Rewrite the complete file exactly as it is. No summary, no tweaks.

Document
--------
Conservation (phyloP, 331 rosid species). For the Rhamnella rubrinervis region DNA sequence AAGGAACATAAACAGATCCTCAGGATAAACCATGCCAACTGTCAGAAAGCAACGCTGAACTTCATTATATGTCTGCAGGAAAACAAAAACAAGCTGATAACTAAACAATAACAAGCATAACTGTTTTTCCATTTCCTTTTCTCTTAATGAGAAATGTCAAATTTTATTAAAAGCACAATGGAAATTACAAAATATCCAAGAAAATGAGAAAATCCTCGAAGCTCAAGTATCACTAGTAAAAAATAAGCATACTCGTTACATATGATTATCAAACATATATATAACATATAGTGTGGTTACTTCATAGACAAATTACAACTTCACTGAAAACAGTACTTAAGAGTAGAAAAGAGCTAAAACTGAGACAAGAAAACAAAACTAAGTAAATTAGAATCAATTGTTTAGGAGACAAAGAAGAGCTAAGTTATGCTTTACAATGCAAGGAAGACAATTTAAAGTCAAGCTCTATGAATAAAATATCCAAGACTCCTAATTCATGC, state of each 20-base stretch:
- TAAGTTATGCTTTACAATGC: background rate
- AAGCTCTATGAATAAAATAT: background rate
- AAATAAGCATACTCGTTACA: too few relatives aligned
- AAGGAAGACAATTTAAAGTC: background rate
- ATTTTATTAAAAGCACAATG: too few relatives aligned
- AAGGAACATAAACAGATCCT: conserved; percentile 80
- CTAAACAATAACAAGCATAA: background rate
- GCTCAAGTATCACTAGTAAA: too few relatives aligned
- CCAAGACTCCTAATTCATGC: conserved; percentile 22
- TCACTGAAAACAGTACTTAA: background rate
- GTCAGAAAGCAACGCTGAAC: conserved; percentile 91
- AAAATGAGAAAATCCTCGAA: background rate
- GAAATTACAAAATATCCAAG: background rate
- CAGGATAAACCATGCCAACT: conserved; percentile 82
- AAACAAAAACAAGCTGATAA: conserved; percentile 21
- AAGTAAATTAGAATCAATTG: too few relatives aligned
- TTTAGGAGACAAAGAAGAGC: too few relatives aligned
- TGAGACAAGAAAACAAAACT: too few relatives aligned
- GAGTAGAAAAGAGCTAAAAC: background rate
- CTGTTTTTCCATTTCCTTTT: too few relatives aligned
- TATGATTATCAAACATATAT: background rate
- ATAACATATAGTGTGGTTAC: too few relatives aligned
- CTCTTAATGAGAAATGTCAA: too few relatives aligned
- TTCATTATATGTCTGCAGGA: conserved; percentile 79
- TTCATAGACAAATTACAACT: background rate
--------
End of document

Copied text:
Conservation (phyloP, 331 rosid species). For the Rhamnella rubrinervis region DNA sequence AAGGAACATAAACAGATCCTCAGGATAAACCATGCCAACTGTCAGAAAGCAACGCTGAACTTCATTATATGTCTGCAGGAAAACAAAAACAAGCTGATAACTAAACAATAACAAGCATAACTGTTTTTCCATTTCCTTTTCTCTTAATGAGAAATGTCAAATTTTATTAAAAGCACAATGGAAATTACAAAATATCCAAGAAAATGAGAAAATCCTCGAAGCTCAAGTATCACTAGTAAAAAATAAGCATACTCGTTACATATGATTATCAAACATATATATAACATATAGTGTGGTTACTTCATAGACAAATTACAACTTCACTGAAAACAGTACTTAAGAGTAGAAAAGAGCTAAAACTGAGACAAGAAAACAAAACTAAGTAAATTAGAATCAATTGTTTAGGAGACAAAGAAGAGCTAAGTTATGCTTTACAATGCAAGGAAGACAATTTAAAGTCAAGCTCTATGAATAAAATATCCAAGACTCCTAATTCATGC, state of each 20-base stretch:
- TAAGTTATGCTTTACAATGC: background rate
- AAGCTCTATGAATAAAATAT: background rate
- AAATAAGCATACTCGTTACA: too few relatives aligned
- AAGGAAGACAATTTAAAGTC: background rate
- ATTTTATTAAAAGCACAATG: too few relatives aligned
- AAGGAACATAAACAGATCCT: conserved; percentile 80
- CTAAACAATAACAAGCATAA: background rate
- GCTCAAGTATCACTAGTAAA: too few relatives aligned
- CCAAGACTCCTAATTCATGC: conserved; percentile 22
- TCACTGAAAACAGTACTTAA: background rate
- GTCAGAAAGCAACGCTGAAC: conserved; percentile 91
- AAAATGAGAAAATCCTCGAA: background rate
- GAAATTACAAAATATCCAAG: background rate
- CAGGATAAACCATGCCAACT: conserved; percentile 82
- AAACAAAAACAAGCTGATAA: conserved; percentile 21
- AAGTAAATTAGAATCAATTG: too few relatives aligned
- TTTAGGAGACAAAGAAGAGC: too few relatives aligned
- TGAGACAAGAAAACAAAACT: too few relatives aligned
- GAGTAGAAAAGAGCTAAAAC: background rate
- CTGTTTTTCCATTTCCTTTT: too few relatives aligned
- TATGATTATCAAACATATAT: background rate
- ATAACATATAGTGTGGTTAC: too few relatives aligned
- CTCTTAATGAGAAATGTCAA: too few relatives aligned
- TTCATTATATGTCTGCAGGA: conserved; percentile 79
- TTCATAGACAAATTACAACT: background rate